Planetary health links two of the biggest challenges for humanity — promoting human health and halting environmental degradation. This emerging field recognizes these inter-linkages and promotes creative action-research and interdisciplinary solutions that protect human health and the health of the ecosystems on which we depend (The Lancet Planetary Health 2017). In this paper, we extend this transdisciplinary approach, focusing on the linkages between brain health and the environment.
Proposing the Green Brain Capital Model
The green brain capital model is a sustainability-focused type of brain capital. Figure 1 provides an overview of the green brain capital model components:
- Brain health
- Green skills
- Creativity infrastructure
- Ecological intelligence
- Digital literacy
Throughout this paper, we will examine the inter-relationships between these components. Green brain capital intends to be politically pragmatic, economically aware, and lifespan-focused. Growing green brain capital will require transformations across hierarchical levels in social-ecological systems, ranging from individuals to sub-populations to entire societies. This requires an “in-all-policies” approach.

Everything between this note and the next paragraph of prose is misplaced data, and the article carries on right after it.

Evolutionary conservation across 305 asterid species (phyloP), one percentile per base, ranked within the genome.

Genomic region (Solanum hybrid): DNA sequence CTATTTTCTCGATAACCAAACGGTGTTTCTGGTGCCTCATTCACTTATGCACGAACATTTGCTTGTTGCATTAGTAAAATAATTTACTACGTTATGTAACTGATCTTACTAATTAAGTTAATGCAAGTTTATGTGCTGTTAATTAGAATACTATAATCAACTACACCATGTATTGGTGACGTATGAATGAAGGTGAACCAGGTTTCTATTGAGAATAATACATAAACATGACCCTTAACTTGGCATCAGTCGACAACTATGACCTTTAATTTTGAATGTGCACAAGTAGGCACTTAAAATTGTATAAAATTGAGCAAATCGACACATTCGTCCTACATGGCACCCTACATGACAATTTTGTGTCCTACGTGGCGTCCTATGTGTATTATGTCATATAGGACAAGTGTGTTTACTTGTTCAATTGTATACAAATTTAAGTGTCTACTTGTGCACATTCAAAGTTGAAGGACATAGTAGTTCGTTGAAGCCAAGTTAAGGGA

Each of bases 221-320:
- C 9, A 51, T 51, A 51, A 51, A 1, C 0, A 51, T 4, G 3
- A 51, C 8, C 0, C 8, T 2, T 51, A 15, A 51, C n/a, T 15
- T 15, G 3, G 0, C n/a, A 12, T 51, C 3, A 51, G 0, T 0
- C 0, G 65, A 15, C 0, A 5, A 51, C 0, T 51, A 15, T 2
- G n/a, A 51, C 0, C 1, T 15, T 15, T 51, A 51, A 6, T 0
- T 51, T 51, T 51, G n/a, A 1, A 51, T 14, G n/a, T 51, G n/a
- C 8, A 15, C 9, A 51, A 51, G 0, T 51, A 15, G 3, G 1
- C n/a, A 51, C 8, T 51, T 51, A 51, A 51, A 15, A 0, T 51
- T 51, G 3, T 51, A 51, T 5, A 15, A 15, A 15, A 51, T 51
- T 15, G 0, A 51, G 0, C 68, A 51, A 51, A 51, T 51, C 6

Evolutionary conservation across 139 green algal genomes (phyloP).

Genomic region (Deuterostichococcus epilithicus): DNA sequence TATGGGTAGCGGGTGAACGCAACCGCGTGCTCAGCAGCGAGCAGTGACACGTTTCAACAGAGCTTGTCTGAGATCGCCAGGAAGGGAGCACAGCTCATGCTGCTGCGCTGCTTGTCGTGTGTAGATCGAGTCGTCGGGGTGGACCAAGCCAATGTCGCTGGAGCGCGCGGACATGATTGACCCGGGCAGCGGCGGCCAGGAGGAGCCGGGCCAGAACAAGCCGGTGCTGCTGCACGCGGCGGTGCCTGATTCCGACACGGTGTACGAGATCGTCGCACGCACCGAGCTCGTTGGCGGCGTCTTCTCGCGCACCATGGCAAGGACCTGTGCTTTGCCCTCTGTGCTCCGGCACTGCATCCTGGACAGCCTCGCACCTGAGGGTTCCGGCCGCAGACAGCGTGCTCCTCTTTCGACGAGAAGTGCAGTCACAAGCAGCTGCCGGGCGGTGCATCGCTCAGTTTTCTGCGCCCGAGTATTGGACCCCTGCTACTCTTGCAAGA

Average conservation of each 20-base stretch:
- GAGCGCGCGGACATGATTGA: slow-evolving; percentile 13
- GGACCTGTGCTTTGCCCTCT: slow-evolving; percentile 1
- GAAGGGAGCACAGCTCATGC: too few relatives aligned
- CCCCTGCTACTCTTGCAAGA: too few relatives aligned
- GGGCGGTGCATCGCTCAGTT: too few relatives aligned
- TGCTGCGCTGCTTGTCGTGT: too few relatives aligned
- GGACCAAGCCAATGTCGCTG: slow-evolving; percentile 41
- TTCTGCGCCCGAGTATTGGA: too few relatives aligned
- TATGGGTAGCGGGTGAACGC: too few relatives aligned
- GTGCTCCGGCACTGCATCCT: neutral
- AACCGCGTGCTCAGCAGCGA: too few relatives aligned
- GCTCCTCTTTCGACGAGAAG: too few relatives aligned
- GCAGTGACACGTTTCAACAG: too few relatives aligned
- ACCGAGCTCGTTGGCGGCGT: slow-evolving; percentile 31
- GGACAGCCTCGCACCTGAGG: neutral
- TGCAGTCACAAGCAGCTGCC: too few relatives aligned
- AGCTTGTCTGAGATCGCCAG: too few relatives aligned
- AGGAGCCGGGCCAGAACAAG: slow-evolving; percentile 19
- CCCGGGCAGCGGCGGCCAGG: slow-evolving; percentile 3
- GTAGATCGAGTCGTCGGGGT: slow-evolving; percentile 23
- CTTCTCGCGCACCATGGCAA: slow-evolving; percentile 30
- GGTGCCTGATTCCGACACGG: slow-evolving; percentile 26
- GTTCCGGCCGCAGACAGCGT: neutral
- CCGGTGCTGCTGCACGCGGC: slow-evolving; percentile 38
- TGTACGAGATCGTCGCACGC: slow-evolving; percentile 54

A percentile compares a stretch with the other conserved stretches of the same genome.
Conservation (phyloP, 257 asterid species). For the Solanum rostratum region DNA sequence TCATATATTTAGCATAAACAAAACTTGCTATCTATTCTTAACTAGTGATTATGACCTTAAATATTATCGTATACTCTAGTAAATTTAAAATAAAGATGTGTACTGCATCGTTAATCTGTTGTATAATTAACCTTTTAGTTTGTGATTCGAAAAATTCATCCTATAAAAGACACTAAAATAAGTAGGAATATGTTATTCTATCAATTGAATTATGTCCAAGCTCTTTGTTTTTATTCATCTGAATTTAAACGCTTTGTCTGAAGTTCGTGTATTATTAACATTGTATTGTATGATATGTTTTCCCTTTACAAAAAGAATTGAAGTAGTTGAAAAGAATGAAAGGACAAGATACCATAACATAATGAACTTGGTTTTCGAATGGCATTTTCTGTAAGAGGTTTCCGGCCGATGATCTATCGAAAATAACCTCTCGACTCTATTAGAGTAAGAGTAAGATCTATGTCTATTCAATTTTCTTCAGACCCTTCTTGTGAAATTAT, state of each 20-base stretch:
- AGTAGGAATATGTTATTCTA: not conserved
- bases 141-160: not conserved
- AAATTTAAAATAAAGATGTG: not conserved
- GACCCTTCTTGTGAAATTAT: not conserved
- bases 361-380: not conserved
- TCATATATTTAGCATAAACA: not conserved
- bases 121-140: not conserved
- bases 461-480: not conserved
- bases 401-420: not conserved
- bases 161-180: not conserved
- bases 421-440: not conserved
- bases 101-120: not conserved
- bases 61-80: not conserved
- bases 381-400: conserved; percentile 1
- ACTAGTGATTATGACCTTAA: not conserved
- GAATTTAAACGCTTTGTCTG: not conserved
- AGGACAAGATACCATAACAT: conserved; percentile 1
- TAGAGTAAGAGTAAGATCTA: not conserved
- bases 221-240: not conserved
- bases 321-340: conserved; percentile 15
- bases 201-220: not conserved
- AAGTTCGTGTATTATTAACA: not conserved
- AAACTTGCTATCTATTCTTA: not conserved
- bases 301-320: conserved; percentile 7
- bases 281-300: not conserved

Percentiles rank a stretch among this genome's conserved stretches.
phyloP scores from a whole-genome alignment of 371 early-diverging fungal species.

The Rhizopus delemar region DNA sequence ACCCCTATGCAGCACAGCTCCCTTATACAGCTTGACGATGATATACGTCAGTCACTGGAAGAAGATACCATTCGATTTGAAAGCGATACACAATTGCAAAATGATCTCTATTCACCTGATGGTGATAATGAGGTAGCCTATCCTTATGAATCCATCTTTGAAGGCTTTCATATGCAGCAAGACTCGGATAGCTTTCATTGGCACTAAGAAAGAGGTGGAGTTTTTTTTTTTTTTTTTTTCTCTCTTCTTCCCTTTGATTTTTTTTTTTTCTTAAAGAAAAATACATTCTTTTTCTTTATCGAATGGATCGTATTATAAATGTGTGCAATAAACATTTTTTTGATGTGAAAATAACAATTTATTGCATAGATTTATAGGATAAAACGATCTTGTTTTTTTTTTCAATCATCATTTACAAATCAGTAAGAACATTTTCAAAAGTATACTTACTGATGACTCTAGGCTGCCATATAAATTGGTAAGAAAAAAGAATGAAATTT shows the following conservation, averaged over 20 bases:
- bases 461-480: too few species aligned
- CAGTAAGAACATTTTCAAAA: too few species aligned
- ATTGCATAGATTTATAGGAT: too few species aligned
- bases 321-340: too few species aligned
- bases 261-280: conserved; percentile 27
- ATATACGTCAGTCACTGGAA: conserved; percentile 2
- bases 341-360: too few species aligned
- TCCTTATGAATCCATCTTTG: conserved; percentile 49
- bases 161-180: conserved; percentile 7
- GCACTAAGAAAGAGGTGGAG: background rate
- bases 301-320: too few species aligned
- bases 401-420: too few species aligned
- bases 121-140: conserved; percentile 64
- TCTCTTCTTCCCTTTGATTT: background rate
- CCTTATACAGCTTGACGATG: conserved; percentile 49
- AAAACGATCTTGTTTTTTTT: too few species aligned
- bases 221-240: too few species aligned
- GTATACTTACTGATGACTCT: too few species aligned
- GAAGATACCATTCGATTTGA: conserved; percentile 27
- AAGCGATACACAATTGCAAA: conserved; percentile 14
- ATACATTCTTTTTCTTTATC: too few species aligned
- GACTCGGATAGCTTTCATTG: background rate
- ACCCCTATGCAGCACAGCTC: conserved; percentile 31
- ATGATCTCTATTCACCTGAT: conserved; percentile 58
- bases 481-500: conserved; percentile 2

Figure 1 — Overview of the Green Brain Capital Model
Brain health is indispensable to good overall health and well-being across the life course. Recognizing the criticality of fostering brain health globally, the World Health Organization (WHO) launched a position paper in 2022: It formally defines brain health as “the state of brain functioning across cognitive, sensory, social-emotional, behavioral and motor domains, allowing a person to realize their full potential over the life course, irrespective of the presence or absence of disorders.” (WHO 2022a).